These SHGs work on the principles of cooperation: sharing knowledge, experiences, community labor, and human resources; mobilizing money; helping the destitute; and the conservation and protection of natural resources. Each woman deposits a fixed amount of money into the common fund each week, which is then invested in the group’s common account in the bank. Today, more than 20,000 families have collected about Rs 40 million in this common account through their daily thrift savings of roughly Re 1 each. The credit from this account funds various income-generation activities. No longer do they have to despair about emergencies such as crop failure or a wedding.

Omana’s drive towards the en masse economic empowerment of women is based on her belief that progress and lives of dignity are not possible unless women shake off traditional oppression. With the financial imprimatur came a wave of social participation and recognition. Rural women in Wayanad now actively participate in various decision-making forums, with even women from traditionally seclusion-prone Muslim communities in the area part of public meetings and functions.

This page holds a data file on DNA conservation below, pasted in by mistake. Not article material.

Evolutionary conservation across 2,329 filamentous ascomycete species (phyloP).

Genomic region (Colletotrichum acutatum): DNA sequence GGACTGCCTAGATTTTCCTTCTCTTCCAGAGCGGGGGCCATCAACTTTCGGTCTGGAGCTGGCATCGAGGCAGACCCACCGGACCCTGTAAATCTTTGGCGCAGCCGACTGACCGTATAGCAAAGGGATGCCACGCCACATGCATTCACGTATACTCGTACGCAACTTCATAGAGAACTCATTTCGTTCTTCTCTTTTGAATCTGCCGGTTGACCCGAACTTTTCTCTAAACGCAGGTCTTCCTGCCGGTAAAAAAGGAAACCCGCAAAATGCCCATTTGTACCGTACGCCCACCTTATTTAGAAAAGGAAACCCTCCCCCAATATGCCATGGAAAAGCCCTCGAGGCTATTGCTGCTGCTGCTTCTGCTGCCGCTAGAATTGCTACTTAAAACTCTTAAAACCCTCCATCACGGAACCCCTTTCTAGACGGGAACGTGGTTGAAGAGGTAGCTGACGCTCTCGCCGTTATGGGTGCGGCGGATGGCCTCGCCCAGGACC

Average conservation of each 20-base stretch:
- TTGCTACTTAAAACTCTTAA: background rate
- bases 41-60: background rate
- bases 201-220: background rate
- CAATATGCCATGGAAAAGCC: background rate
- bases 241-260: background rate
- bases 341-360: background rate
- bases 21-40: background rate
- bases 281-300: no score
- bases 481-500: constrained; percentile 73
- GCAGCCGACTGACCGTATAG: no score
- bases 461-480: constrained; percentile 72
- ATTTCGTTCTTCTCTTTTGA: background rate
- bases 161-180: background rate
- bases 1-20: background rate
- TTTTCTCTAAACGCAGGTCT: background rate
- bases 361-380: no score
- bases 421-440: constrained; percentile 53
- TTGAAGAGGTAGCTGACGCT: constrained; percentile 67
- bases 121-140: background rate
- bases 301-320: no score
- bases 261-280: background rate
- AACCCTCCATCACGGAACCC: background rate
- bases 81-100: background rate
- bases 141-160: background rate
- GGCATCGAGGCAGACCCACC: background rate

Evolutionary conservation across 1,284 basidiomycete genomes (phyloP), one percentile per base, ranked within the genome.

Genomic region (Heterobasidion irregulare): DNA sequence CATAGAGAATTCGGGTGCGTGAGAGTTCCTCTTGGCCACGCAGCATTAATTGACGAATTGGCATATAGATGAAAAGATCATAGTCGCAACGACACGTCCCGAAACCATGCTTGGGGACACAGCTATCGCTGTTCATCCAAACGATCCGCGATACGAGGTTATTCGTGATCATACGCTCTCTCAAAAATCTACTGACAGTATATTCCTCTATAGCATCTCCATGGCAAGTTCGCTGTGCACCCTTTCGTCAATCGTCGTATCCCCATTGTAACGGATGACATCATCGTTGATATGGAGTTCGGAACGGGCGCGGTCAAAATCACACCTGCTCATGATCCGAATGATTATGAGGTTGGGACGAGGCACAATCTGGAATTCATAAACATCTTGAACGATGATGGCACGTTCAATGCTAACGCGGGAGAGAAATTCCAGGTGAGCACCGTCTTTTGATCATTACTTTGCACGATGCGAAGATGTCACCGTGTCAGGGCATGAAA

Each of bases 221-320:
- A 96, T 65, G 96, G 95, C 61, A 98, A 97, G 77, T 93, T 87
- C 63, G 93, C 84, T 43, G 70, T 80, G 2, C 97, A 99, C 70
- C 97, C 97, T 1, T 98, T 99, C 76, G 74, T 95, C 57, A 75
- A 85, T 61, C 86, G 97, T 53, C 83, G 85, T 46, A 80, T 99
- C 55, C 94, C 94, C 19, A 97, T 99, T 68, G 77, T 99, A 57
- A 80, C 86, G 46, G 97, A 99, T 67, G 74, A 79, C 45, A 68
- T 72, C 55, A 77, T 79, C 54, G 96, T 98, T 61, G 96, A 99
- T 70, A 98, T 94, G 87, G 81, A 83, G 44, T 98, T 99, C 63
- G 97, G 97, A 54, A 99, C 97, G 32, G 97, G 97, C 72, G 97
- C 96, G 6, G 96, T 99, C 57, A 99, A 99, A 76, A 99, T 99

Omana never saw the SHG as a mechanism for economic activity – its goal was to become a micro-level institution capable of catalyzing social change, combat poverty and gender discrimination, and edge towards decentralized and transparent governance. Over the years, much of the dream has been realized: in 1999, for instance, these women’s groups collected Rs 25,000 for the flood-affected in Orissa. The mobilization of women has also helped alleviate social evils such as dowry, alcoholism, and girl-child marriage. The SHGs are organized without regard to religion, class, or caste identities. On March 8, International Women’s Day, every year, thousands of these women gather to affirm their rights at massive public rallies and meetings.